Idaho Public Utilities Commission

Case No. IPC-E-12-02, Order No. 32465

February 24, 2012

Contact: Gene Fadness (208) 334-0339, 890-2712 


Idaho Power proposes settlement with Hoku Industries 


The Idaho Public Utilities Commission is taking comments through March 7 on a proposed settlement to a Pocatello manufacturing plant’s request to amend its contract with Idaho Power Company.  


Idaho Power threatened to disconnect service to Hoku Materials, Inc. last December because production delays caused by market conditions made it difficult for the polysilicon manufacturer to make a minimum monthly payment of about $1.8 million.  The minimum monthly payment is not based on electricity consumed – the plant is not yet in production – but is required to meet expenses Idaho Power incurs to be ready to meet Hoku’s expected demand up to 82 megawatts.  


Both commission staff and Idaho Power maintain the proposed settlement addresses Hoku’s cash flow problems while at the same time protecting the utility and its customers.  The proposed agreement reduces Hoku’s monthly minimum payment to about $800,000 for up to 18 months through June 2013.  To protect customers and the company from the lost revenue due to the lower minimum payment, the agreement also proposes to require Hoku to eventually reimburse the difference between the current and the proposed minimum plus 6 percent interest via monthly payments through November 2014.  Further, Hoku agrees to make an initial payment of $3.8 million to Idaho Power, with $2 million of that coming from an existing $4 million deposit already provided by Hoku. The remaining $1.8 million will be paid over the next 18 months at $100,000 per month.  If the plant is able to increase production it must give Idaho Power 30 days’ notice when it plans to exceed 10 MW and six-months’ notice when it plans to exceed 20 MW.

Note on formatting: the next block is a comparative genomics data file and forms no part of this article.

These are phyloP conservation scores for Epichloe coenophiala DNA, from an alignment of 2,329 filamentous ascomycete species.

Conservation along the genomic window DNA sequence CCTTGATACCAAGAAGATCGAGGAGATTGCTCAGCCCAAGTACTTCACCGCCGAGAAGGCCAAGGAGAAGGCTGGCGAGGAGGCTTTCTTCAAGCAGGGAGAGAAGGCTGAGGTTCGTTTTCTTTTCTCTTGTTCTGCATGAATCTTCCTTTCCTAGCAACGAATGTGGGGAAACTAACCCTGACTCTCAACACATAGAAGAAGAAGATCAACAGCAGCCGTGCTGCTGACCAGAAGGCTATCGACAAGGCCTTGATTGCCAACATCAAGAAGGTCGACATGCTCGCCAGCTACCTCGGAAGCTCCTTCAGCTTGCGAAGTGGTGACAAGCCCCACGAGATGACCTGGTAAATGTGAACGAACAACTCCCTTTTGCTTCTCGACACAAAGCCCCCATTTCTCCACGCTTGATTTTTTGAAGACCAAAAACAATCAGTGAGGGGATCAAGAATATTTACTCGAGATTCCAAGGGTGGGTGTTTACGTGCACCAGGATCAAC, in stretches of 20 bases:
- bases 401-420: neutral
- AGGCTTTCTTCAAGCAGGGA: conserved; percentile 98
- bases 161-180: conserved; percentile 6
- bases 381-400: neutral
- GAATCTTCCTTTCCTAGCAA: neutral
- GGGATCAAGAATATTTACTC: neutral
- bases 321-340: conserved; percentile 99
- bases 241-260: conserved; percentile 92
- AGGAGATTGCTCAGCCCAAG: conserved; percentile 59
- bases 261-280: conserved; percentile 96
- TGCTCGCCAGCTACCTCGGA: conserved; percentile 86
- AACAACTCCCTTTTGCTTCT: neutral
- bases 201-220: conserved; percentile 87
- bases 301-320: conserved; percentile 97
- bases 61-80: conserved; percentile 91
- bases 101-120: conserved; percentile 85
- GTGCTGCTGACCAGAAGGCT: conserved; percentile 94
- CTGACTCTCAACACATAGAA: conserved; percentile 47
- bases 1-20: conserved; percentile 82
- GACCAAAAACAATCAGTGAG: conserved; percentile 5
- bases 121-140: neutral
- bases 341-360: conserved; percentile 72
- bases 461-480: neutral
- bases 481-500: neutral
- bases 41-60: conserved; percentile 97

These provisions, the company and commission staff maintain, ensure Idaho Power and its ratepayers are protected while allowing Hoku time for the polysilicon market to improve.  Ratepayers are impacted because Idaho Power included the revenue it was originally contracted to receive from Hoku in both its 2011 rate case filing and its Power Cost Adjustment filings.  Without the Hoku revenue, the resulting deficiency would have had to been made up by other Idaho Power customers.  The proposed settlement ensures that Idaho Power customers are no worse off than they otherwise would have been had the contract not been amended, according to commission staff.   


The reduction in Hoku’s minimum monthly payment flows through Idaho Power’s annual Power Cost Adjustment (PCA) resulting in higher than normal net power supply expenses, which are passed on to Idaho Power customers.  The settlement proposes that the customer share of the deferred revenue that would have otherwise come from Hoku be tracked on a monthly basis with a 6 percent carrying charge.  That balance will then be reimbursed to customers over the 12-month period from December 2013 to November 2014.